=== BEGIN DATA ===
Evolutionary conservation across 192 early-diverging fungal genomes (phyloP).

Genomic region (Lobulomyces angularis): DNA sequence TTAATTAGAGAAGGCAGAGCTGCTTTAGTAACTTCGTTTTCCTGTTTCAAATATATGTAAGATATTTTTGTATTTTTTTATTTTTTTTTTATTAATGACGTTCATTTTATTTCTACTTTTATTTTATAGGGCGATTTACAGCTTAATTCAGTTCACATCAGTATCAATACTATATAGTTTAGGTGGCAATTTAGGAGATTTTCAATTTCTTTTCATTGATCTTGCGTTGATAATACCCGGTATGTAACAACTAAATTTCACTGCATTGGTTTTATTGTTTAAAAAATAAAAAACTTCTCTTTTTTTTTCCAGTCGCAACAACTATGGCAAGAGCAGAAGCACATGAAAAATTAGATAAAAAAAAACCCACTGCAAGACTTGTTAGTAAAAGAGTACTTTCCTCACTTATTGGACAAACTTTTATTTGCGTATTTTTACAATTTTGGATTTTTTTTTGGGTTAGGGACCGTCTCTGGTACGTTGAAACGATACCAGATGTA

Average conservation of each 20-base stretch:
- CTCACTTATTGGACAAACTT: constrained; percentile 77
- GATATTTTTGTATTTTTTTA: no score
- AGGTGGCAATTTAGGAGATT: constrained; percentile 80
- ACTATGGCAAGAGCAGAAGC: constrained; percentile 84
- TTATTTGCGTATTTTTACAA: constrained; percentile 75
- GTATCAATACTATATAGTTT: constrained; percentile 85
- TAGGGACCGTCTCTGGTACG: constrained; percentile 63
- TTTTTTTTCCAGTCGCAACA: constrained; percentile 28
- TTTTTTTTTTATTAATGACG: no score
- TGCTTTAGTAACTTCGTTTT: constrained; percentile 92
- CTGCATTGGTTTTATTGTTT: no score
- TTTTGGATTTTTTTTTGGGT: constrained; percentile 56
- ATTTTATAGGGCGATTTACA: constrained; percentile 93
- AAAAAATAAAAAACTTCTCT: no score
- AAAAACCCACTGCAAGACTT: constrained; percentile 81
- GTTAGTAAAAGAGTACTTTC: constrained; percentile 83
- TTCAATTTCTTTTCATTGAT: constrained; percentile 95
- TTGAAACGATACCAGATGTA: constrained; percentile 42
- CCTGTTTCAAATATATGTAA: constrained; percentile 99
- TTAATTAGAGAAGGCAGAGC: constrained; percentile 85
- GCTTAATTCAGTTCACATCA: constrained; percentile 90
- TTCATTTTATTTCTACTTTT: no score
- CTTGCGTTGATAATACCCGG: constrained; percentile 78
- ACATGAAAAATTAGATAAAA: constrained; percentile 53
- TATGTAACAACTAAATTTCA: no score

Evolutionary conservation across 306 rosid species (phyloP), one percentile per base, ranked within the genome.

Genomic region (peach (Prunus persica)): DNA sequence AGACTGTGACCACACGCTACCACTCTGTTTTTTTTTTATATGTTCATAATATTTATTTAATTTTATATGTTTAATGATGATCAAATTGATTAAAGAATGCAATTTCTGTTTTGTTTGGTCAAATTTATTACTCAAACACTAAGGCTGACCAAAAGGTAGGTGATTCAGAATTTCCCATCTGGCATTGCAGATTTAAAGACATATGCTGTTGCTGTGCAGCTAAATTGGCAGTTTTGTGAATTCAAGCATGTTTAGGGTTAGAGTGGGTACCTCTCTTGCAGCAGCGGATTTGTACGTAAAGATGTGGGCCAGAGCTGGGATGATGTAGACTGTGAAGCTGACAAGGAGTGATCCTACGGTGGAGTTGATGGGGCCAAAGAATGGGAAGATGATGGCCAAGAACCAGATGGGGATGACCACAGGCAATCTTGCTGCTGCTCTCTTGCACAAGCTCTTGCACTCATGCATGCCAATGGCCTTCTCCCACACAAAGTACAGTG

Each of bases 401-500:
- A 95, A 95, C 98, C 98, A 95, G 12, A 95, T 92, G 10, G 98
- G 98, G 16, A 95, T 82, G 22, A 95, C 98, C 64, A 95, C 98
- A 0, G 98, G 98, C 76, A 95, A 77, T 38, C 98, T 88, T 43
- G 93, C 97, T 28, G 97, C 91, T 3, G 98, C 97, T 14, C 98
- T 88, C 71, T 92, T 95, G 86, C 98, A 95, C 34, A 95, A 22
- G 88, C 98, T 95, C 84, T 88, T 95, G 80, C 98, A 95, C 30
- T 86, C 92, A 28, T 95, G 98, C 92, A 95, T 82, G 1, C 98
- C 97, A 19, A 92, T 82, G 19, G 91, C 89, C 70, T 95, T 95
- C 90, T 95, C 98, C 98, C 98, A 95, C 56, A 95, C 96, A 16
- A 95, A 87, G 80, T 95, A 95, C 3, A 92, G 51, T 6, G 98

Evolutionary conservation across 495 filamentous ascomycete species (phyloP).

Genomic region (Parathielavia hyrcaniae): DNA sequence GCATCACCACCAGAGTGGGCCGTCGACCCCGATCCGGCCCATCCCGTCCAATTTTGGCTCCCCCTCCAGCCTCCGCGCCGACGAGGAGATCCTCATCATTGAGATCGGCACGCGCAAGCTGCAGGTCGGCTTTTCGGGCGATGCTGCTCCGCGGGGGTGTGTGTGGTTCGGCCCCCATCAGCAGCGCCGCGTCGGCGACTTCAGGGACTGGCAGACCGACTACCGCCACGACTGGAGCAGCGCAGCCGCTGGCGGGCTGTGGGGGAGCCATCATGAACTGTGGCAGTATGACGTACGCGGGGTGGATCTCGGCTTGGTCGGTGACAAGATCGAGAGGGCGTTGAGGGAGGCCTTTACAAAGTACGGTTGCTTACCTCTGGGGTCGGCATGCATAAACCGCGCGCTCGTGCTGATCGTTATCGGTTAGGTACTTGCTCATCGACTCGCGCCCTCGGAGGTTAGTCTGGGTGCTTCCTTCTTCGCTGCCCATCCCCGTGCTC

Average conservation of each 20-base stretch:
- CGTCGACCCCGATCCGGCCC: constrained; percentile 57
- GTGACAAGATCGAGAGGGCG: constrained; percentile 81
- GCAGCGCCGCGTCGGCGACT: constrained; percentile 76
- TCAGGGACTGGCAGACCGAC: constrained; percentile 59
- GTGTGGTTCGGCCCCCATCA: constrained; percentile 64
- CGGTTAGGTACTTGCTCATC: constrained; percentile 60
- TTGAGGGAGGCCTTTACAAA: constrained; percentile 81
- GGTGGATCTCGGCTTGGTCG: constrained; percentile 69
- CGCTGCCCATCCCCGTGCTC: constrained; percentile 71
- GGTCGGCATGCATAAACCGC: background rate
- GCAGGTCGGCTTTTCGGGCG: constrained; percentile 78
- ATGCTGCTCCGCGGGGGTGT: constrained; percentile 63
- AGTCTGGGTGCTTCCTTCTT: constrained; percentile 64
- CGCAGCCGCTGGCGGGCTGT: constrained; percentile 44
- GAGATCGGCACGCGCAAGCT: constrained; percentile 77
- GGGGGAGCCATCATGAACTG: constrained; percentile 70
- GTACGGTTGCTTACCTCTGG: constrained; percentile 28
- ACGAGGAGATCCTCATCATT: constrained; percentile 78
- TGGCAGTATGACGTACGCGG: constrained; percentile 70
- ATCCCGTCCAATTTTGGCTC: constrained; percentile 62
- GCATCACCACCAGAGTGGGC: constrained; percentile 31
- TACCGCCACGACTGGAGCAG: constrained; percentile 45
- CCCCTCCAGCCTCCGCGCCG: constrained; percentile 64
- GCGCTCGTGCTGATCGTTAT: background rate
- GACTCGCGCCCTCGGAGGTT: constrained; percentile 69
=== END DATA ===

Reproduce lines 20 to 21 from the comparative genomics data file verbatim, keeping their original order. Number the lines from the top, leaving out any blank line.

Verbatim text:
- TTCAATTTCTTTTCATTGAT: constrained; percentile 95
- TTGAAACGATACCAGATGTA: constrained; percentile 42